Media Frames

Jannie Botes

Assistant Professor, Program on Negotiations and Conflict Management, University of Baltimore

Interviewed by Julian Portilla, 2003

This rough transcript provides a text alternative to audio. We apologize for occasional errors and unintelligible sections (which are marked with ???).

A: The reason why I think the relationship between journalism and conflict is so important is because everything that we know about conflict other than the conflicts that we are involved in ourselves, we get through the media. What do you and I know about Northern Ireland unless you've academically studied it or read it out of the media or perhaps know somebody from there. Most people get their information about conflict from the media. That is the first thing for me on the relationship between journalism and conflict. If we then accept that in a democracy, we the people should have an impact on how a conflict is resolved or a say in it or let our elected officials know what we think or lead them somewhere or expect them to do something. All that is based on is our knowledge of the case itself, which we got from the media.

So the ideas that we get from the media, how the media frames these issues, and how they for instance get the parties in the dispute; all of that we use to base our ideas of management of transformation. Or how it could be transformed or ended. All that we base on the information that we get from the media, therefore how they report conflict directly impacts everybody because I would go as far to saying that 8 out of 10 times we frame our knowledge from what we got from the media. One thing that I found very interesting was that when I lived in South Africa was that now and then Time magazine would report on South Africa and make a big boo-boo. What scared me was if they got a fact really wrong was not so much that it would change the world, but I said to myself, I got lots of my information about the world from reading Time magazine every week, so if they just make one or two big errors in every story that I read every week, as they make it on South Africa every now and then, how distorted does my view of that conflict become? That was always a fascinating question for me.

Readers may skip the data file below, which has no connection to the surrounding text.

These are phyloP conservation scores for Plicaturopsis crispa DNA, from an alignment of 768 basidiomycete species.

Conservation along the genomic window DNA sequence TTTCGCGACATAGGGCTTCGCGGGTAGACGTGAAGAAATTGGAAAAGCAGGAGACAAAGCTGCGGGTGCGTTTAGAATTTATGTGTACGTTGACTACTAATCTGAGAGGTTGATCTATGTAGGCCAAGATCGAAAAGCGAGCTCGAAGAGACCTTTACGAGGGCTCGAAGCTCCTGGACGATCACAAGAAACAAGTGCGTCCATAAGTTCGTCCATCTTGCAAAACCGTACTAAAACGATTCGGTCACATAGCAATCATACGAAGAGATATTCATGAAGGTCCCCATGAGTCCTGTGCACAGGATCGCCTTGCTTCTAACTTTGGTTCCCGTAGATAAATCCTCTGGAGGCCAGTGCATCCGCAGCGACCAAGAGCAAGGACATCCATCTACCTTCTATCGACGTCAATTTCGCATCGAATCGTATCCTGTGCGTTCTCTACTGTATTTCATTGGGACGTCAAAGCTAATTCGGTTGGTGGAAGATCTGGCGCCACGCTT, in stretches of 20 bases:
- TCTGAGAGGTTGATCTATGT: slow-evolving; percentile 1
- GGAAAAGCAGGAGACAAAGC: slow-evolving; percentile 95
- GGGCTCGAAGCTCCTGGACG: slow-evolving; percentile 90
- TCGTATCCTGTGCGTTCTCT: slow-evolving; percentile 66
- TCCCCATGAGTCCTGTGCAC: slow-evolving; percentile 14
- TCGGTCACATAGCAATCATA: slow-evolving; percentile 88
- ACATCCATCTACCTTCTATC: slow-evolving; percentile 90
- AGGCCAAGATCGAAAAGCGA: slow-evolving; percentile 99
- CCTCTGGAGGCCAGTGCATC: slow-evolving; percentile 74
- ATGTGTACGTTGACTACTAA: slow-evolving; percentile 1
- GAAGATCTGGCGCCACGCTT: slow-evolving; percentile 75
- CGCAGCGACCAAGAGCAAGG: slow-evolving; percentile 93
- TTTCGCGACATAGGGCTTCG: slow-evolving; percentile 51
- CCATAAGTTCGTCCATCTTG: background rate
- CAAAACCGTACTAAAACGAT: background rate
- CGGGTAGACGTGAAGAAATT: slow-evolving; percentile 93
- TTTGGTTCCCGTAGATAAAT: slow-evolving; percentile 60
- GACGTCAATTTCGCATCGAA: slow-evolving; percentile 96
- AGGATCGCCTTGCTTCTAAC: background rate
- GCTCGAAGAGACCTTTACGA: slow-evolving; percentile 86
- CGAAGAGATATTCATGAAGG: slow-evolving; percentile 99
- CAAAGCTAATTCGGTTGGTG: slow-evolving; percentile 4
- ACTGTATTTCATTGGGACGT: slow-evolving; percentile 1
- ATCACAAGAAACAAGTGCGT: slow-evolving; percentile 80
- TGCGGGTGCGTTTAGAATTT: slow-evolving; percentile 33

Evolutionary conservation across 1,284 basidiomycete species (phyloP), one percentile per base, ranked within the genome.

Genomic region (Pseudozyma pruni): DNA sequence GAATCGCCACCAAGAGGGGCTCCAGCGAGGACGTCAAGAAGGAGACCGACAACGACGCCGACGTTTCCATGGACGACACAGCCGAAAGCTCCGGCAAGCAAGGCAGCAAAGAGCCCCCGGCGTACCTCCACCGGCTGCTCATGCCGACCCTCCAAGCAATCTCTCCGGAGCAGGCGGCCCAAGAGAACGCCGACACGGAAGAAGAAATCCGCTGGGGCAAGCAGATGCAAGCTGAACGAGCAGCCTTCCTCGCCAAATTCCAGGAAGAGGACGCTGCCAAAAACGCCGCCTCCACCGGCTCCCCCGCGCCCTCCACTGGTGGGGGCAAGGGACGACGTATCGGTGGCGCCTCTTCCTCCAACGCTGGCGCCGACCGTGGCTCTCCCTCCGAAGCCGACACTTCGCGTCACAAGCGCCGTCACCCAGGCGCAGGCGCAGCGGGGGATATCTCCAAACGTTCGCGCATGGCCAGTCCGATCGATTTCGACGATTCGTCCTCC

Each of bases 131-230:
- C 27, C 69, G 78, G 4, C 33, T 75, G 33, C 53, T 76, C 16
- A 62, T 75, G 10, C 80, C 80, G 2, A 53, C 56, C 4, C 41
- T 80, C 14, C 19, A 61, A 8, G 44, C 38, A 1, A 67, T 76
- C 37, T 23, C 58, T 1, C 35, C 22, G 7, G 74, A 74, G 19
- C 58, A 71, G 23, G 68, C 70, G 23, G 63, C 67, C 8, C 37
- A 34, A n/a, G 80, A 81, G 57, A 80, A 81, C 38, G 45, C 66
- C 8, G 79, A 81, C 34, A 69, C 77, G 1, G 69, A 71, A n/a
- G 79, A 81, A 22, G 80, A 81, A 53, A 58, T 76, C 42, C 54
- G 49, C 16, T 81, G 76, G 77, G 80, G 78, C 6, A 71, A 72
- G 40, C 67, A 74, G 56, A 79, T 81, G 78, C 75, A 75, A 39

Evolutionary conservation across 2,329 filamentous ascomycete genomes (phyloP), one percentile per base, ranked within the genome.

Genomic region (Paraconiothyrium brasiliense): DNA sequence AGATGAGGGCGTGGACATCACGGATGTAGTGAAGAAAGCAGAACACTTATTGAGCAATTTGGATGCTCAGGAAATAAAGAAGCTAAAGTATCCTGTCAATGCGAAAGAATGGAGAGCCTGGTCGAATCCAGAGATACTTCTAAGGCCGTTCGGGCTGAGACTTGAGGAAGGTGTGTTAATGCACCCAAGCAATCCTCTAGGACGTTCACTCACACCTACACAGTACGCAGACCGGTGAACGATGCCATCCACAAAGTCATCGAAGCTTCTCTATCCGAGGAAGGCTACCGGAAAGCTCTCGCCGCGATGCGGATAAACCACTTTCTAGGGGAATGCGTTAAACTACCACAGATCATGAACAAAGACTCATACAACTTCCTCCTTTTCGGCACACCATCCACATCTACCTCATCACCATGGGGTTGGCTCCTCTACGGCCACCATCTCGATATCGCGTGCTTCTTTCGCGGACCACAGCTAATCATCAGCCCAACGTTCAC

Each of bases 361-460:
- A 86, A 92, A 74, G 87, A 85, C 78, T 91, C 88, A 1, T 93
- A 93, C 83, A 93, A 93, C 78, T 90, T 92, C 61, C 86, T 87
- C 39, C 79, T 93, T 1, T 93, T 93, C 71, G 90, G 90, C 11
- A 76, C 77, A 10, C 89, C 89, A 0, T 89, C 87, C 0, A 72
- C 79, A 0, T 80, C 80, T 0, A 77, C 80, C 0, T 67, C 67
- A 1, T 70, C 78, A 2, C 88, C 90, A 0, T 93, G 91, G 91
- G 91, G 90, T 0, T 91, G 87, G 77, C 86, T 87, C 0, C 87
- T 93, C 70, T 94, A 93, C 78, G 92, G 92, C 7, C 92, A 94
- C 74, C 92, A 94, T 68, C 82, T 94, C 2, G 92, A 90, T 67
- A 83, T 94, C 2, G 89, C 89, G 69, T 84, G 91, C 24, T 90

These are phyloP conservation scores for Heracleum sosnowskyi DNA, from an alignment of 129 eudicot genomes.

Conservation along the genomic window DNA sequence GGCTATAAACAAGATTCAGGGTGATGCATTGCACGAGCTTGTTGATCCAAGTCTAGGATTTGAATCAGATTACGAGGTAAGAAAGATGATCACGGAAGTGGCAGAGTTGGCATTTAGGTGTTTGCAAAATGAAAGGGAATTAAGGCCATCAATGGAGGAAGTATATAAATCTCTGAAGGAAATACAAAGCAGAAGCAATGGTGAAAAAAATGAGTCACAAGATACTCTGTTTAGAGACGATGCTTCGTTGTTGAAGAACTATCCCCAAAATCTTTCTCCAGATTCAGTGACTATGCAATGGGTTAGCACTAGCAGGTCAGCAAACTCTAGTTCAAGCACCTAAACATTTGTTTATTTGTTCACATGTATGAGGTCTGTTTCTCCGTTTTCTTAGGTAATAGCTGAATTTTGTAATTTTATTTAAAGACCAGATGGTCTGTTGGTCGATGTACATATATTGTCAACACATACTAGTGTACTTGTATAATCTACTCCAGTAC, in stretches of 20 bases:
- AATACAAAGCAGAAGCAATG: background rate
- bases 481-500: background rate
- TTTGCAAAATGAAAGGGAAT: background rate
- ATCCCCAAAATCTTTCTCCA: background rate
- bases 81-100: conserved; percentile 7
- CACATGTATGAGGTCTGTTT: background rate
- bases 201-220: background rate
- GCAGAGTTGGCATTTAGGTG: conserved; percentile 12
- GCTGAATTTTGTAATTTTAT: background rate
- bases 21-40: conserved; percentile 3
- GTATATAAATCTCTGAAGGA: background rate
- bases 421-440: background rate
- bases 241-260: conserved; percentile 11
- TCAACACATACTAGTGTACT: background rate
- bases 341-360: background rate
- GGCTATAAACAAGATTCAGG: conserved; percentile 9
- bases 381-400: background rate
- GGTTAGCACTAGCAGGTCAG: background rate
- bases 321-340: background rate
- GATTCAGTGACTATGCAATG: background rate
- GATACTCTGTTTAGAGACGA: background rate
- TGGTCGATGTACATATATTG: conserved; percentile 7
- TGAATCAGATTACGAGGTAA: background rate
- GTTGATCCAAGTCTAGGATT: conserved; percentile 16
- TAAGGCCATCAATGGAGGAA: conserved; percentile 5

Q: I have something to say about that actually, I was reading in the Nation the other day and someone was complaining about the correction section in the NY Times because the fact that they have a correction section presumes that the rest of the paper is right!

A: I read the same thing. So you know, therefore, ultimately, how media frames conflict, who they talk to, who is defined as the parties, whether they report the conflict only as an event, or as a social process all helps to frame the conflict. Whether they report it as a social process in terms of something that escalates or de-escalates. All those factors, I think play a role and explain to us the importance of the relationship between journalism and conflict because we base our understanding of this on the way they report it.